And that last verse, that last verse:bombs dropping downGod, I'm there again, I'm there. Oh god I'm back. Again. Back to what it was like that first night home with the album, headphones on, lying flat on my back, eyes closed, letting the wash over me, the way I used to listen to records late at night when I was in high school. That feeling was back like a lost friend returning. And it was only in that moment when I realized how much it had been missing during those lost few weeks of numbness and despair.
please forgive our hometown
IN. SIG. NIF. I. CANCE
oh in our
IN. SIG. NIF. I. CANCE
I know this is about me, and perhaps selfishly, not about the fans we lost. But a little something in each of us was lost at Roskilde; a loss of innocence, of hope, of renewal. It will never be the same again, but it's not completely lost to us. We can reclaim it. I believe that.
I wrote the above (edited a year later for clarity) last July, after what I now consider the first period of mourning ended. I'd meant it for the site, and then it seemed too personal, so I put it away.
I believe in ritual, I believe in symbolism, and I believe in the power of reclamation. Reclaim what is yours, take it back, you can never lose it. It was with those thoughts in mind that I paid close attention to reports from the 2001 Roskilde Festival.
Neil Young went first and while I was surprised that he didn't make any reference, a friend pointed out that getting on that stage and playing "Hey Hey My My" was probably the best tribute he could have offered.
I'd forgotten that Patti Smith was playing Roskilde. Patti was my first rock heroine ever and is still first on that list for me. I started the Patti Smith mailing list on the net back in 1995. I know she feels a special kinship towards Seattle one of her very first 1995 comeback shows was here -- and toward Seattle musicians; "About A Boy" is probably the best tribute to Kurt Cobain that I know of (next to Young Neil's own Sleeps With Angels). And I smiled real big when, while sitting in front of the Moore Theater in 1999, waiting to get into Patti's show there that night, I saw Ed and Krist Novoselic cross the street and walk into the theater. (It could happen. Really.)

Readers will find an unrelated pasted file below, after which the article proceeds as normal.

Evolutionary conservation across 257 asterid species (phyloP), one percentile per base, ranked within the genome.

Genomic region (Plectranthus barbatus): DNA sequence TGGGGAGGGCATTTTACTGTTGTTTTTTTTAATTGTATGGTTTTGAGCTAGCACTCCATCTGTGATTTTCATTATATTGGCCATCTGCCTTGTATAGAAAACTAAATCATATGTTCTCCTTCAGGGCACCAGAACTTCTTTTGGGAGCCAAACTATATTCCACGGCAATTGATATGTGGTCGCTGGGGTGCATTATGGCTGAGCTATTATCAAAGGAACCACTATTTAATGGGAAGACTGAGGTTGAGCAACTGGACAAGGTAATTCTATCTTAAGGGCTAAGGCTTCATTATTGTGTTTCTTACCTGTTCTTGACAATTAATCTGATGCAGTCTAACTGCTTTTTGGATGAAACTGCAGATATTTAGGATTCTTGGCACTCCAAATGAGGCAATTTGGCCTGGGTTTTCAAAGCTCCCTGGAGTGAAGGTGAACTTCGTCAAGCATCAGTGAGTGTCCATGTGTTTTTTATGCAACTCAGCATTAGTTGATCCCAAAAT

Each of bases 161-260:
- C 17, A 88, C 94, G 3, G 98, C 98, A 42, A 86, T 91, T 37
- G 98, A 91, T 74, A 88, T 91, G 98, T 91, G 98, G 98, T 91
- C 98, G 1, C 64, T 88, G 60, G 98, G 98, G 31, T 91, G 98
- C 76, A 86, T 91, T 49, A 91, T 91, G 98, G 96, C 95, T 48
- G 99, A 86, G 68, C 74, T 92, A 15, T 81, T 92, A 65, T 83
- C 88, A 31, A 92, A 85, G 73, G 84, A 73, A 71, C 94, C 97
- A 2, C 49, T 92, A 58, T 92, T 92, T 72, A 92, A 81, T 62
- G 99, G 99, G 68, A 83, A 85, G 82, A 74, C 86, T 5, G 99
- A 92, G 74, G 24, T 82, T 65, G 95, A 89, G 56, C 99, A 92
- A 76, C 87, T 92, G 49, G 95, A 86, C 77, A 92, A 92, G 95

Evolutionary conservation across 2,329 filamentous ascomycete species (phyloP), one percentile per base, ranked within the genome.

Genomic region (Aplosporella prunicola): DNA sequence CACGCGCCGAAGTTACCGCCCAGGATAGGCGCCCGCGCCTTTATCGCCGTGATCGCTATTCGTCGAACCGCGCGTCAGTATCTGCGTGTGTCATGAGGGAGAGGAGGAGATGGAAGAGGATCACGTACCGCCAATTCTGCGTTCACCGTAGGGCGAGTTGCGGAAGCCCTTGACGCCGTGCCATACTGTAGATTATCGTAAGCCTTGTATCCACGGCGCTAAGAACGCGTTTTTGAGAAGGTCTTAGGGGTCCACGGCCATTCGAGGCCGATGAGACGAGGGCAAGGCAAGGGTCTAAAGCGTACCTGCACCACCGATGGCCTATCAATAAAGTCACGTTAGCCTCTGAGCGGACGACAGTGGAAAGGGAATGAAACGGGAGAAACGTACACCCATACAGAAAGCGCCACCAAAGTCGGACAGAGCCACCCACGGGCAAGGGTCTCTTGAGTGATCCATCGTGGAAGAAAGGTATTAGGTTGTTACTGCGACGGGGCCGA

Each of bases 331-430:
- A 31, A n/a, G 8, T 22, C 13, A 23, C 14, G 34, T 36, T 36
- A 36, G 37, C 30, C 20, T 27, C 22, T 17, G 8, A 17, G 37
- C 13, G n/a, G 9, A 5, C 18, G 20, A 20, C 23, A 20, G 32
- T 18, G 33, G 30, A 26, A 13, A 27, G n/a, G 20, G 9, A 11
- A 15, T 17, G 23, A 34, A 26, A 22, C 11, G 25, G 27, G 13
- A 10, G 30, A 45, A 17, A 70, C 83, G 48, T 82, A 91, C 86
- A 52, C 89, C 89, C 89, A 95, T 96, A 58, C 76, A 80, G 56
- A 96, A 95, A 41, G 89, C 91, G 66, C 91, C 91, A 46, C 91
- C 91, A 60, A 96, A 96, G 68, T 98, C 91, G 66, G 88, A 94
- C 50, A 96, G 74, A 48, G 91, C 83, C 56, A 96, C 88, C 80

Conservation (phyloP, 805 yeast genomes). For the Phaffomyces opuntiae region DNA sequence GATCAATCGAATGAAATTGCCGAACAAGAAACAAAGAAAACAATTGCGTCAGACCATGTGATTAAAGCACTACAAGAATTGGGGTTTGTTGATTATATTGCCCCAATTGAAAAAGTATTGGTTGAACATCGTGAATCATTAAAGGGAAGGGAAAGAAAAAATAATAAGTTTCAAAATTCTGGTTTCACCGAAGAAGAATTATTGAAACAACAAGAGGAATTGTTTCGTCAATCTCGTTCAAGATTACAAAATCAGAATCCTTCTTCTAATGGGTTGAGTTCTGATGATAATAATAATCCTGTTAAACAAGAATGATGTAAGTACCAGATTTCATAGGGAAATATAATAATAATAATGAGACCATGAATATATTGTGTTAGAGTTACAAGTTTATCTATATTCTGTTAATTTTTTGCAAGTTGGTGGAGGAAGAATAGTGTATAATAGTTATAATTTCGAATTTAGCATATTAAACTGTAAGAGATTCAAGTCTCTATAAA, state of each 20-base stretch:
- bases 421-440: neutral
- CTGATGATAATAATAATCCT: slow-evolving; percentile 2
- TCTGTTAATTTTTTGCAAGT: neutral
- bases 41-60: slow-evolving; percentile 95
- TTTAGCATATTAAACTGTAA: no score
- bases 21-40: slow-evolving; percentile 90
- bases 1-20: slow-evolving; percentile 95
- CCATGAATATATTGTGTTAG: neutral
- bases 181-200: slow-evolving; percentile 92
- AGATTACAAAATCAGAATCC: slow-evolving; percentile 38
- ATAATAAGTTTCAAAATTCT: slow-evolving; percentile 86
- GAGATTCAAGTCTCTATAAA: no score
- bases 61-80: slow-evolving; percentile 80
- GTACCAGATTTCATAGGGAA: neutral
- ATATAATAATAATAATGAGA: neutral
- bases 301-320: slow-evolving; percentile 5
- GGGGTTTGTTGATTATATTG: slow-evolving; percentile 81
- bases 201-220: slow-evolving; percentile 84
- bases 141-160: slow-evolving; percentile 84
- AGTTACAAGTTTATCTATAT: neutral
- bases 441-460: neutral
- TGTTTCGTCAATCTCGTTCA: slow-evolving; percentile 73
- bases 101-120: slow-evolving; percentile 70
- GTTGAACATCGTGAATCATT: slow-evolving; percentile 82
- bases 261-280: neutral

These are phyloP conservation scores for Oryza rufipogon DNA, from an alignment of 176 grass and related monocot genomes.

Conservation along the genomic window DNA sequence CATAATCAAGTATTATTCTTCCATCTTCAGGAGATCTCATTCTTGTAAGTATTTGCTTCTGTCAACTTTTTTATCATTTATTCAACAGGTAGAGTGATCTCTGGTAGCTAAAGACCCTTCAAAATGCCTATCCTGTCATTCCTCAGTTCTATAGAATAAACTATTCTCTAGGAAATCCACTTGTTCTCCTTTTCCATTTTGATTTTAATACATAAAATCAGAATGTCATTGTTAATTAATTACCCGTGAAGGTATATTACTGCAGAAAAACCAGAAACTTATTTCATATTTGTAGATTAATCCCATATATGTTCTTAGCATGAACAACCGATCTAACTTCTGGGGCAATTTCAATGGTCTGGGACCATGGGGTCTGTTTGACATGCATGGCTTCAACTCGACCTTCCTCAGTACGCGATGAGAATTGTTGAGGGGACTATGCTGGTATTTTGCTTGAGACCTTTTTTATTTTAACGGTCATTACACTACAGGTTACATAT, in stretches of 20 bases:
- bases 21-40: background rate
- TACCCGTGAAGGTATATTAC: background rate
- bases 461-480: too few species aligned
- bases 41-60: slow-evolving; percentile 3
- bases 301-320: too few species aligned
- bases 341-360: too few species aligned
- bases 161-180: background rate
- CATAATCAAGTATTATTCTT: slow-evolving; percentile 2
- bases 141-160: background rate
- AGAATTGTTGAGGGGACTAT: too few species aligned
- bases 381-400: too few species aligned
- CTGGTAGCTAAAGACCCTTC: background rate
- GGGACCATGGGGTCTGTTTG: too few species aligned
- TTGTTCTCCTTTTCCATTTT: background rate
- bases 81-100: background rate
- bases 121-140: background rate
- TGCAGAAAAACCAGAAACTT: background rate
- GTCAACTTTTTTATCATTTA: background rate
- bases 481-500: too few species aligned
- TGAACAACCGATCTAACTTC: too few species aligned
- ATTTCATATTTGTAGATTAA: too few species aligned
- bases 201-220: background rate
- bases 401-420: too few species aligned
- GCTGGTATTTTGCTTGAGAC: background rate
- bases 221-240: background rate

So perhaps it was inevitable and logical that the most obvious tribute that weekend would come from Patti, but never would I have expected her to attempt "Alive." If there is an artist who believes in ritual and symbolism and reclamation, it is Patti Smith. And reclaim it she did. For PJ, for us, for the fans who were killed, for the fans who made it back, for anyone anywhere who cared about what went on there one year ago.
"...the most beautiful moment at this years festival was when the Patti Smith Group near the end of an already impressive set, early Sunday evening on the Orange Stage, did the Peal Jam number "Alive." Smith was herself so moved that tears ran down her chin - she turned over singing of the verses to her bassist and guitarist while she sang with a full and strong heart the chorus "I'm still Alive" that in this special context resonated with a thousand meanings and connotations.
From my vantage point could this reporter see the first row of the audience where many stood and cried openly. Also I had a fist size lump in my throat as the wounds from last years calamity are still with us. It can be so hard to deal with such events without being pathetic, but without mentioning the accident with a word, managed Patti Smith and her band to set life, death, love, youth, and lost in an honorable focus without other means than music."
"Music's healing Power" (3 July 2001) taken from the Danish newspaper "Information" by Klaus Lynggaard and Paw Mathiasen. Translation by Hunter Desportes.
© 2001 Caryn Rose
Many special thanks to Pete Culliney